Home Nigeria Ohanaeze elders may invoke ‘doctrine of necessity’ to select interim leader

Ohanaeze elders may invoke ‘doctrine of necessity’ to select interim leader

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Thecable.ng

Elders of Ohanaeze Ndigbo, the apex socio-cultural organisation of the Igbo, are seeking to invoke the “doctrine of necessity” in order to put a new leader in place, TheCable understands.

An insider said the elders – referred to as “Ime Obi” – are working with Okey Emuchay, secretary general of the body, to have a “speedy election or selection process for an interim president-general”.

George Obiozor, president-general of the organisation, died in December 2022. Four months before Obiozor’s death, Joel Kroham, deputy president-general of the organisation, passed on.

They were said to have died after brief illnesses.

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Losing both leaders in the space of four months has thrown the body into what some people have described as “uncharted territory”.

“Members of the Ime Obi, who according to the constitution, ‘shall be responsible for rapid response of Ohanaeze to urgent issues’, are working with the secretary-general on the possibility of invoking a doctrine of necessity that would ensure a speedy election or selection process for an interim president-general,” the insider said.

“This unprecedented situation was never envisaged for by the drafters of the constitution.”

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The Ime Obi is made up of all past and serving presidents, vice-presidents, senate presidents, speaker of the house of representatives and deputy who are of Igbo origin.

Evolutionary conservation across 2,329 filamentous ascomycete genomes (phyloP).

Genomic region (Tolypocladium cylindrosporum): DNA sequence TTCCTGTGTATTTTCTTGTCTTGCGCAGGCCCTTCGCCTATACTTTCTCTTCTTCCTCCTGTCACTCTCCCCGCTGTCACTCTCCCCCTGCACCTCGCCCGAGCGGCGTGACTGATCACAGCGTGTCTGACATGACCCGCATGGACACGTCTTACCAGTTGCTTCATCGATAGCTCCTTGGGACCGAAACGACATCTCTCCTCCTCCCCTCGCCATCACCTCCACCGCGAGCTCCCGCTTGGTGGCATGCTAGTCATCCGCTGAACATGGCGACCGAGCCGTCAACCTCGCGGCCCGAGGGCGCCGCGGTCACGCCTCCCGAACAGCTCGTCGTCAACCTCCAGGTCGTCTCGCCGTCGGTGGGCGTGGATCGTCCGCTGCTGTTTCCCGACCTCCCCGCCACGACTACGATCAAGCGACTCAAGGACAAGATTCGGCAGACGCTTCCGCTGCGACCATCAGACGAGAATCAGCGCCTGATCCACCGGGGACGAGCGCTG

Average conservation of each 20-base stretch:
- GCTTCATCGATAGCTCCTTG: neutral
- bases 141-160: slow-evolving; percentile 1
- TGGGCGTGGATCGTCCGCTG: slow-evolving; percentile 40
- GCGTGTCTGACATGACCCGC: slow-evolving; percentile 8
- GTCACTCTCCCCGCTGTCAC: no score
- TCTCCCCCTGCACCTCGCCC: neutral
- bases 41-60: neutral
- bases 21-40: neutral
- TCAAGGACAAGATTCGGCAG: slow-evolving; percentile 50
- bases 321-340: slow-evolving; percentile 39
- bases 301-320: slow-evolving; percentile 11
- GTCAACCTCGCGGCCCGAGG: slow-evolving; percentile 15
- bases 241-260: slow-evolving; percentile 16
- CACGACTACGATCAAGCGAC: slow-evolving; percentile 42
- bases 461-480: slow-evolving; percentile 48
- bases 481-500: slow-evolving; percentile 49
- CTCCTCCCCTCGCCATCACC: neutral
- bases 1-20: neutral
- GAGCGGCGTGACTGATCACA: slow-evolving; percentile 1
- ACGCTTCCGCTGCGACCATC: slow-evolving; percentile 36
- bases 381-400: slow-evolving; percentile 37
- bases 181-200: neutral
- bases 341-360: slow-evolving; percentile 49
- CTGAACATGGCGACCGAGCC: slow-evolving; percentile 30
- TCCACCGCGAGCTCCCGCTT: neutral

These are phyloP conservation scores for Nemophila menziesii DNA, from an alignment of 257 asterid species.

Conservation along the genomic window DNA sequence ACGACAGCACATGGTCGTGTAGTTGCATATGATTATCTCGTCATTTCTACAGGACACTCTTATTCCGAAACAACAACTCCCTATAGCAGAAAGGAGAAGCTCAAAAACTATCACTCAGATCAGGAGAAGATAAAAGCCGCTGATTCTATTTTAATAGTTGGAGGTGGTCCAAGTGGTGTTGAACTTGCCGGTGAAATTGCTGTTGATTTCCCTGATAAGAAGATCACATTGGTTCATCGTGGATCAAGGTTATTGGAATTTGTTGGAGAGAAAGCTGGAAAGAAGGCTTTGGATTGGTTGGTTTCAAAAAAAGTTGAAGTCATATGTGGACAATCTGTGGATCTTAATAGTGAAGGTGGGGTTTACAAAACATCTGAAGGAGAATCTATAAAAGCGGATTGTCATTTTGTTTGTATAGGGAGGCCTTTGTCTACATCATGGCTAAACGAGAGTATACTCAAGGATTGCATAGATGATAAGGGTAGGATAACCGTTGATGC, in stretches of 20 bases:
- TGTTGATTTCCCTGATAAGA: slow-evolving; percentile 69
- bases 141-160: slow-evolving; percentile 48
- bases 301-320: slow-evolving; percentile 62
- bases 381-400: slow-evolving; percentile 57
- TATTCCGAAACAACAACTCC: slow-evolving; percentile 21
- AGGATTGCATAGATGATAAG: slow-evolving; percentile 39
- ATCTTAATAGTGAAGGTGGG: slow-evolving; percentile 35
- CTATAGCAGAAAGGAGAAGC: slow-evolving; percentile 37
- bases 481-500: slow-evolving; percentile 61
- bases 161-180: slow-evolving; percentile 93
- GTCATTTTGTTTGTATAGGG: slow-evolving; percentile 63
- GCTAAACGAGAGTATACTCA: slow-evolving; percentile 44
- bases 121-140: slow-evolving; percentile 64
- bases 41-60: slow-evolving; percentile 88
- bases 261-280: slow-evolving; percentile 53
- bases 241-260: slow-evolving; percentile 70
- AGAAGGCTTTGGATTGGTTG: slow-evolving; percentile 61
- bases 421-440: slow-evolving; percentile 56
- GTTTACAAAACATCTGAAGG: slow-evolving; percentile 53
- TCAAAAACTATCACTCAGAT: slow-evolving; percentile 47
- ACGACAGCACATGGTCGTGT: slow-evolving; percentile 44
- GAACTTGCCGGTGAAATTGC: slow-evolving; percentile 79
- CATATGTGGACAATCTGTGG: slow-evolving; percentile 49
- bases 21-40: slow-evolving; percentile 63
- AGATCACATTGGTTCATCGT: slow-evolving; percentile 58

It is also made up of leaders from each Igbo state nominated by the state and endorsed by the council of elders, president-general, secretary-general. There are a further 17 national leaders nominated by the council of elders and two members of the national assembly, representing senators and house of representatives members.

THE CONFUSION

With the Ime Obi in place, it is unclear what state the next interim or substantive leader of the body will come from since the position rotates among Anambra, Enugu, Imo, Abia, Ebonyi, Rivers and Delta states.

The late Obiozor, who was from Imo state, had a four-year term that would have expired in January 2025 – after which the position would have been rotated to any of the aforementioned states.

“There are arguments for the election of another person from the state to complete the term,” the insider said, hinting at the fact that the organisation’s constitution does not say if someone from Imo should be elected to complete the term of Obiozor or look for another leader in another state.

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